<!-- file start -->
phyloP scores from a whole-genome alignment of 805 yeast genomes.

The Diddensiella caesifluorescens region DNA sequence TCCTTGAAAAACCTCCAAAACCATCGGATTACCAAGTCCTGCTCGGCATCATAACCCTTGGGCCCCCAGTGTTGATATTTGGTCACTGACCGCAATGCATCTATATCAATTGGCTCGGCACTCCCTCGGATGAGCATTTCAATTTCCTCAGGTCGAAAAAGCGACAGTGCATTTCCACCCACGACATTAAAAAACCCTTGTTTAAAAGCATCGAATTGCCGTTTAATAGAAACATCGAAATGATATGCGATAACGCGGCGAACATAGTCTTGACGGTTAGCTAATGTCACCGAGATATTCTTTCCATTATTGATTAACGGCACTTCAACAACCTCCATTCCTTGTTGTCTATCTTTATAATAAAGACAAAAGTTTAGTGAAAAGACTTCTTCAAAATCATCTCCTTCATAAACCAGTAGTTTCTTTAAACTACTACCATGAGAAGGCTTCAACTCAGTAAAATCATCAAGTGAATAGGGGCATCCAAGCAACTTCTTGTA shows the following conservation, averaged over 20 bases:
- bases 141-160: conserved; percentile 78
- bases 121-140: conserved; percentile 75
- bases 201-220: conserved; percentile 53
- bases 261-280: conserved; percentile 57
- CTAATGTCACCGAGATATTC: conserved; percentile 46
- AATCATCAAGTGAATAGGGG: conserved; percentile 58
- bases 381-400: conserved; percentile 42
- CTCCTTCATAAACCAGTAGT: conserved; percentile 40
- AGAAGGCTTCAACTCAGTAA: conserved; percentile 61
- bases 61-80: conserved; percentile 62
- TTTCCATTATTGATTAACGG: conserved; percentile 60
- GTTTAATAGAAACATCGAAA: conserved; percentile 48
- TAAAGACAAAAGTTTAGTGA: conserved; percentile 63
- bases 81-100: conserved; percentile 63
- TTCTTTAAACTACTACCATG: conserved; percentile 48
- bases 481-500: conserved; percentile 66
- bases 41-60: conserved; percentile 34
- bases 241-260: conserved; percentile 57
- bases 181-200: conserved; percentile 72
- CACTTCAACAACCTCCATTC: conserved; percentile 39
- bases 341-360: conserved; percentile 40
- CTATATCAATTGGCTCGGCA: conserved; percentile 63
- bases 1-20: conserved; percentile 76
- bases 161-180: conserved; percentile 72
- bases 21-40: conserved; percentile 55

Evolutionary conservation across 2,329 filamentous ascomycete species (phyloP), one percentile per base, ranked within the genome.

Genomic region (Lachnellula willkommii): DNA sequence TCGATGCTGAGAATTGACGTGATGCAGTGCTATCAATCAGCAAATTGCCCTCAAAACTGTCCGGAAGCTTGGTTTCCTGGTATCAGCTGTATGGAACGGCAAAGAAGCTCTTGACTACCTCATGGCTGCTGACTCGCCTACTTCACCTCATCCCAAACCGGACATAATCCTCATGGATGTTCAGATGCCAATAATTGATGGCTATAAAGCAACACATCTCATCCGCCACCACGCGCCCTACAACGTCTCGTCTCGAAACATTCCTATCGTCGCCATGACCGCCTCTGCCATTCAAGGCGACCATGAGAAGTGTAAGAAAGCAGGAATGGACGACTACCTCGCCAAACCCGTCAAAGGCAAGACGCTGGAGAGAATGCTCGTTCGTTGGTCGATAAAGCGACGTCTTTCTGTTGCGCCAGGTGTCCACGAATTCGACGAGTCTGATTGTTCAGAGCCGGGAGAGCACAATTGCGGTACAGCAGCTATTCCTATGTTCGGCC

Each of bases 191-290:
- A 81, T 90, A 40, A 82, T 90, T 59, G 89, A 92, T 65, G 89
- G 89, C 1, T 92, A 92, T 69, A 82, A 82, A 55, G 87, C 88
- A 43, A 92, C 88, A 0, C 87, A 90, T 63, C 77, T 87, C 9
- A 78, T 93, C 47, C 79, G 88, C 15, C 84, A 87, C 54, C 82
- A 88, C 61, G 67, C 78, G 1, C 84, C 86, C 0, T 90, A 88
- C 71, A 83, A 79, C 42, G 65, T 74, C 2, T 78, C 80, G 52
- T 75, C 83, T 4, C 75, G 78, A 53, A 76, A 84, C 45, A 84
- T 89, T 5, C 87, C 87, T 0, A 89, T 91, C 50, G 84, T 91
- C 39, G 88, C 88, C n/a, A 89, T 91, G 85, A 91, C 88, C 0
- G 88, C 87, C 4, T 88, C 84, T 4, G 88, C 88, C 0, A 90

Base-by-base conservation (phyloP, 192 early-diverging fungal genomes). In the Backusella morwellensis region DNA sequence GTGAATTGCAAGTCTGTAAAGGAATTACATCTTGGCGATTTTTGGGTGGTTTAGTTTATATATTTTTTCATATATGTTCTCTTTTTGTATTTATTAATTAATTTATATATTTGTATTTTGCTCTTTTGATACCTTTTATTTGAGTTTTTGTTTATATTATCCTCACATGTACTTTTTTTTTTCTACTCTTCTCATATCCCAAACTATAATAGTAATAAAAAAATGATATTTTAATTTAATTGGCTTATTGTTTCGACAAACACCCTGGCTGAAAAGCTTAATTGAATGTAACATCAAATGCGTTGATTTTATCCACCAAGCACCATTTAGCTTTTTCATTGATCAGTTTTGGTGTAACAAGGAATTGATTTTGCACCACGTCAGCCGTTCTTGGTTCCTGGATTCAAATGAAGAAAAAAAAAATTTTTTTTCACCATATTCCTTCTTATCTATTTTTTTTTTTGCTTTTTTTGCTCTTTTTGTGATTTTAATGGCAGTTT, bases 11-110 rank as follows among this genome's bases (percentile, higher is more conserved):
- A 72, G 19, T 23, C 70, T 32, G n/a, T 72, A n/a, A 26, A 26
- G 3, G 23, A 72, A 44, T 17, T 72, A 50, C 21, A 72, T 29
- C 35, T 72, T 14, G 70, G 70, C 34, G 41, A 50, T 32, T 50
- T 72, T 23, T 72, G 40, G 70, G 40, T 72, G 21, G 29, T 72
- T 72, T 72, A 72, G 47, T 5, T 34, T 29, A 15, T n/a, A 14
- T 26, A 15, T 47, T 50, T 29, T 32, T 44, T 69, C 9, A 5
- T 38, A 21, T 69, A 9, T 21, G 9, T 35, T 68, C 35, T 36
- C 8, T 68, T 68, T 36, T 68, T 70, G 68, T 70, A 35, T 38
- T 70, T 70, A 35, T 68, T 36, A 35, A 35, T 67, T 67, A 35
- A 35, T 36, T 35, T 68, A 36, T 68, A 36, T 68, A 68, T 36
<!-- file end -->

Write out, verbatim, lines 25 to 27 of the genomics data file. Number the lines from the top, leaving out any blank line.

- bases 1-20: conserved; percentile 76
- bases 161-180: conserved; percentile 72
- bases 21-40: conserved; percentile 55